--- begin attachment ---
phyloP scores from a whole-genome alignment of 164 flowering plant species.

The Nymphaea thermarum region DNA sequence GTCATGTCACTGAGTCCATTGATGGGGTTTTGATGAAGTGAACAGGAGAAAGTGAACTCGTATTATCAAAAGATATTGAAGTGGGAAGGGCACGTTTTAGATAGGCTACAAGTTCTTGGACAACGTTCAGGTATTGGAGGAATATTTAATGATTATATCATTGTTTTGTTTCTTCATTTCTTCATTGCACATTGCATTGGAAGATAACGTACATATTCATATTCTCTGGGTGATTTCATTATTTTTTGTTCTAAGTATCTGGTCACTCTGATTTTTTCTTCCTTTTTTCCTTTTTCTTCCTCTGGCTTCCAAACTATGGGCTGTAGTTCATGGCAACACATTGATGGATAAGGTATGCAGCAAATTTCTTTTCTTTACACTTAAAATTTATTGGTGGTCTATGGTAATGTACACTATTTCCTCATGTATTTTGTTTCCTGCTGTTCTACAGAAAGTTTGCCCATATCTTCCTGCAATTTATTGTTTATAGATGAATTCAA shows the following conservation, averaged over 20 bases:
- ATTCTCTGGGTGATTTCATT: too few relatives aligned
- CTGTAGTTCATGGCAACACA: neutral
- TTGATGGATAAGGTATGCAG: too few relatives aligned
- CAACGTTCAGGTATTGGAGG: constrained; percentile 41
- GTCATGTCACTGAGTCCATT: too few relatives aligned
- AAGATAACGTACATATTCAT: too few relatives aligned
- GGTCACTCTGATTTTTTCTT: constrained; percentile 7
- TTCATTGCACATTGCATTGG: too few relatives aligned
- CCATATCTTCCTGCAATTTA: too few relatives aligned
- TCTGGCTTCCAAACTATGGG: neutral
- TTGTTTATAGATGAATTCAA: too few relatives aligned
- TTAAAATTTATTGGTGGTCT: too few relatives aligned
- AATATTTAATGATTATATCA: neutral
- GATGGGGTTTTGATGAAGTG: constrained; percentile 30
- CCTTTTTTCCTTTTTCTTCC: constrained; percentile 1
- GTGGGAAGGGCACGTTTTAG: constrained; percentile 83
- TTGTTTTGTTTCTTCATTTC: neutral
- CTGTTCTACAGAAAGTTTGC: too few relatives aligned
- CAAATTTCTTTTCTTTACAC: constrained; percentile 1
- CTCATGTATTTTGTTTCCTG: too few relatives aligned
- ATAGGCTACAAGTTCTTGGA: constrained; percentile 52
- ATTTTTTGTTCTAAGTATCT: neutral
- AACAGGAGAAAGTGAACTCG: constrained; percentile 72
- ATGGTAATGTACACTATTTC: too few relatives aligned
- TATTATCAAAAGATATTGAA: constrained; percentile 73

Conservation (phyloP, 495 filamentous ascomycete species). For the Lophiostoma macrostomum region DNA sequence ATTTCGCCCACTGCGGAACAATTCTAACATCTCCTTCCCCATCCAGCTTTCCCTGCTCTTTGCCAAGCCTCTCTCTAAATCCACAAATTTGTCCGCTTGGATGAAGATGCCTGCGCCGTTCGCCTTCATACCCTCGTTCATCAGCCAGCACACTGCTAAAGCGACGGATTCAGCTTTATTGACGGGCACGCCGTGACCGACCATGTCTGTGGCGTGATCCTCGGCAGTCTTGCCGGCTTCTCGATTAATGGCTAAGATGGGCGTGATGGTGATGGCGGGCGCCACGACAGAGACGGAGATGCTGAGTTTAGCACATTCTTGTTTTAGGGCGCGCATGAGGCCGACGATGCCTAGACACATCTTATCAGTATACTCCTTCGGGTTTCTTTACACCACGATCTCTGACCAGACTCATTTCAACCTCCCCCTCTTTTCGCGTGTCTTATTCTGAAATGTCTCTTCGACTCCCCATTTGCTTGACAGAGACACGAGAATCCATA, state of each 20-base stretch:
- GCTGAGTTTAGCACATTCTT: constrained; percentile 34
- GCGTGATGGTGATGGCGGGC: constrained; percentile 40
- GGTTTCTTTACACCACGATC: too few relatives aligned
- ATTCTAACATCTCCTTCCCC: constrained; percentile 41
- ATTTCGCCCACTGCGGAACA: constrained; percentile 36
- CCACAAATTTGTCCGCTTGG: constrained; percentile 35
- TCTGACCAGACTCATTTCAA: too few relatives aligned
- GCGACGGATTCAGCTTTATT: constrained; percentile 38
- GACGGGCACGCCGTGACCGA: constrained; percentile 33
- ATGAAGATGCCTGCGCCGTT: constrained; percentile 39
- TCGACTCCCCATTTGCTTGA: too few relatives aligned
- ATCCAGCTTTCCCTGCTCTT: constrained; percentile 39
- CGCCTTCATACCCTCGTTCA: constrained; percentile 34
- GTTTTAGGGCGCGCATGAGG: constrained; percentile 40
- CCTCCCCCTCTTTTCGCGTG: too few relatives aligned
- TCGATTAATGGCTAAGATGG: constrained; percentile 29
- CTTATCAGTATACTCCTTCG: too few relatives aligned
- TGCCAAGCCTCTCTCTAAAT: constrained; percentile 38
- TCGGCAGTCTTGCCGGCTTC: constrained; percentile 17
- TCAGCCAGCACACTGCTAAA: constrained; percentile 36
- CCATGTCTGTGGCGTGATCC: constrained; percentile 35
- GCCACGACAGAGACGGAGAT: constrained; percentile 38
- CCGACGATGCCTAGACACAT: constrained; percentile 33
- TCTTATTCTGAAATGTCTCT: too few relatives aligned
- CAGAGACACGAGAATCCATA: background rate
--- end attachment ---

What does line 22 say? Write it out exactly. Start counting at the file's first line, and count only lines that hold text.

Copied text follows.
- CTCATGTATTTTGTTTCCTG: too few relatives aligned